CX Racing on a Budget

So you’ve taken up cyclocross and you want to go fast, really fast, on a budget. But how? Where do you put your cash?

Words and Images - James Raison


I was talking to my CX guru and all-round weapon Nat Redmond about the best ways to go fast on a budget. So naturally I stole her ideas and put them into this article!

This isn’t the absolute cheapest way to race cross. This is how to strategically spend your money so you can compete with the gear junkies at the pointy end of the field. Spend less - go fast! 

Before we start, be sure to give Nat a follow. She’s a gun: Instagram, Facebook athlete page

 Nat doing what she does best: race bikes

Nat doing what she does best: race bikes

1. BUY ALUMINIUM

Alloy frames offer unbeatable bang-for-buck performance. It’ll give you the similar speed to carbon at only a small weight penalty, and at a much lower price. Cross has punchy climbs, not alpine mountain passes so a few hundred grams of extra frame weight won’t cost you much time at all. Plus alloy is cheaper to replace when you inevitably face-plant into a river crossing or crash into a tree. Cross is the best!

 There's boatloads of great aluminium CX racing frames

There's boatloads of great aluminium CX racing frames

Most major manufacturers have entry level aluminium builds. They’re usually the same frame design, with similar finishing kit, for a smaller pile of dollarydoos. Don’t forget bike buy and sell groups. They’re stacked with great value alloy whips. To many, aluminium bikes are a gateway to something faster. To the savvy racer on a budget, they’re a gateway to cheap wins.

2. GET YOURSELF SOME TUBS

I know, I know, this sounds at odds with low budget but we’re here to win, not just make the start line. 

Tubular wheels and tyres are the most important performance upgrade you can make. They’re absolutely crucial because they let you get creative with your tyre pressures. Low tyre pressure means better grip in all conditions. Even dry courses are faster on tubs with a bit of squish in them. It gets even more important with inclement weather. You can run crazy-low pressure in tubs to help your tyres bite into the slush and mud. Tubs are more useful when they puncture too. Unlike clinchers, you can ride a deflating tub back to the pits for a change.

DSC02799.jpg

The tubs you get don’t have to be ENVEs or Zipps. Just something rugged with 28 spokes, wide and shallow rims, and sealed bearings. Find yourself a wheel builder and ask for a cheap set of bangers for cross. They’ll know what to do.

3. CHOOSE YOUR TYRES WELL

Choosing the right tyre to glue to your new tubs is your next big decision. You can only choose one, so you need something that can handle almost everything. The smart move is to fit intermediates that’ll do a decent job in bad weather, and be blazing quick in dry. Australia’s winter cross season can be rainy, but is generally at the dryer end. Intermediates will cover you for most of Winter, and all of Summer. Nat’s intermediate recommendation is the Challenge Grifo or FMB Slalom.

There’s no escaping that intermediates will struggle in mud. But you can just dump out a bunch of pressure and do your best.. That's what the competition will be doing.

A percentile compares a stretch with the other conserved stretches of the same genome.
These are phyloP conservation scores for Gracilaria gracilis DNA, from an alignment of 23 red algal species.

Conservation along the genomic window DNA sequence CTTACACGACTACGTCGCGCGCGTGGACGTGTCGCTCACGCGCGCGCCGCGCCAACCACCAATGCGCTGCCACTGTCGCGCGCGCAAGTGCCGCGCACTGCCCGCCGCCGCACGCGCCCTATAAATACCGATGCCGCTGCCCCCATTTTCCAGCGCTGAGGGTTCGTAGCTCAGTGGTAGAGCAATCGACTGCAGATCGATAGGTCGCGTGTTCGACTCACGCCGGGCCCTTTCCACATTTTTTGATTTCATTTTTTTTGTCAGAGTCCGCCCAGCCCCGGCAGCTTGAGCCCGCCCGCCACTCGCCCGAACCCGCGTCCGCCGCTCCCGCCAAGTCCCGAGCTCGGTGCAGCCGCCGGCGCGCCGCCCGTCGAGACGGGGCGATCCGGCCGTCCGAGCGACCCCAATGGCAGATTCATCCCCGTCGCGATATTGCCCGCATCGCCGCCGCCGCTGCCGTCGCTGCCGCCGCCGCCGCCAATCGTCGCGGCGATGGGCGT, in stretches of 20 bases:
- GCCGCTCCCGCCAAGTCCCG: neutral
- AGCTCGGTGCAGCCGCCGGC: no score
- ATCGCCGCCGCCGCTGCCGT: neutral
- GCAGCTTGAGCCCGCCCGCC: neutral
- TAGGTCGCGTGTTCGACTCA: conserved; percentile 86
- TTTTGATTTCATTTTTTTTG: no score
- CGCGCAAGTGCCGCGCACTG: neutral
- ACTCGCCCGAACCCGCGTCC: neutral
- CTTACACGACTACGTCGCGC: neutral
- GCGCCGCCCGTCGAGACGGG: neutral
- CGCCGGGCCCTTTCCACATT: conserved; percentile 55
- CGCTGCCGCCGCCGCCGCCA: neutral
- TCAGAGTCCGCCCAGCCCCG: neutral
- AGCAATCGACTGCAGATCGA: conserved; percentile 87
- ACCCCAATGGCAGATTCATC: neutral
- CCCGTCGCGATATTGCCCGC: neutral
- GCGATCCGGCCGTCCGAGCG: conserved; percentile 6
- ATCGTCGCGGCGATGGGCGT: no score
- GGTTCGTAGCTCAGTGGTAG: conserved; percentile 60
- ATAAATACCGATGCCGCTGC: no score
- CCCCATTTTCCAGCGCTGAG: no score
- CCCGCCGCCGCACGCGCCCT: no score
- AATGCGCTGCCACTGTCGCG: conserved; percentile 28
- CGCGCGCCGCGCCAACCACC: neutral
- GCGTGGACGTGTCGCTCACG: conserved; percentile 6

DSC02422.jpg

Remember those humble clincher wheels that came with your bike? Dig them out of the cupboard and set them up tubeless with another set of intermediates. Now you've got a sweet backup in case you puncture or roll a tub.

4. BLING DRIVETRAINS AREN’T NECESSARY

We’d all love the top-shelf drivetrains for racing but entry level tech is more than capable of carrying you to a win. SRAM Apex or Shimano 105 are great groupsets - and cheap ones. The ideal setup for Australia is a 1x drivetrain with hydro brakes. If you’re squeezing every penny then you can go for cable discs, but hydro has the superior stopping power. 

The most important factor is maintenance. Take care of your drivetrain and it’ll take care of you.

Not only are lower-tiered parts cheaper to buy the first time, they’re cheaper to replace. Cross is a harsh discipline. You’ll plough through horrid conditions, throw your bike around, and crash. Frequently. When you tear off your rear derailleur, you’ll be thankful for the low repair bill because you chose value over bling.

DSC03075.jpg

5. PICK CHEAP ACCESSORIES

So you’ve got a sweet rig and some fast tubs to get you on-course but we’re not done making smart purchase decisions.

Grab yourself some cheap MTB shoes that can take spikes. They’re a little flexy to help you run and the spikes will make sure you can grip in filthy conditions. Pair those with with some excellent Shimano M520 pedals. Those things are damn cheap and damn good. 

Finish the ensemble with an old helmet, or buy a new cheapie, and some of the most unfashionable kit you’ve buried in your closet. It’ll be even more awesome when you win a race dressed in replica ORICA-GreenEdge kit. Everything looks awesome on the top step of the podium.


So let's put a number on this. Nat's first setup in 2015 was an alloy frame carbon fork bike with 10 speed, 1x SRAM Rival with Hydraulic Disk Brakes bought on sale for $1,500. She then spent $800 dollars on carbon racing wheels, $150 on tyres, and BOOM: racing weapon for under $2,500.

Did these tips help you choose your CX setup? Let us know in the comments below!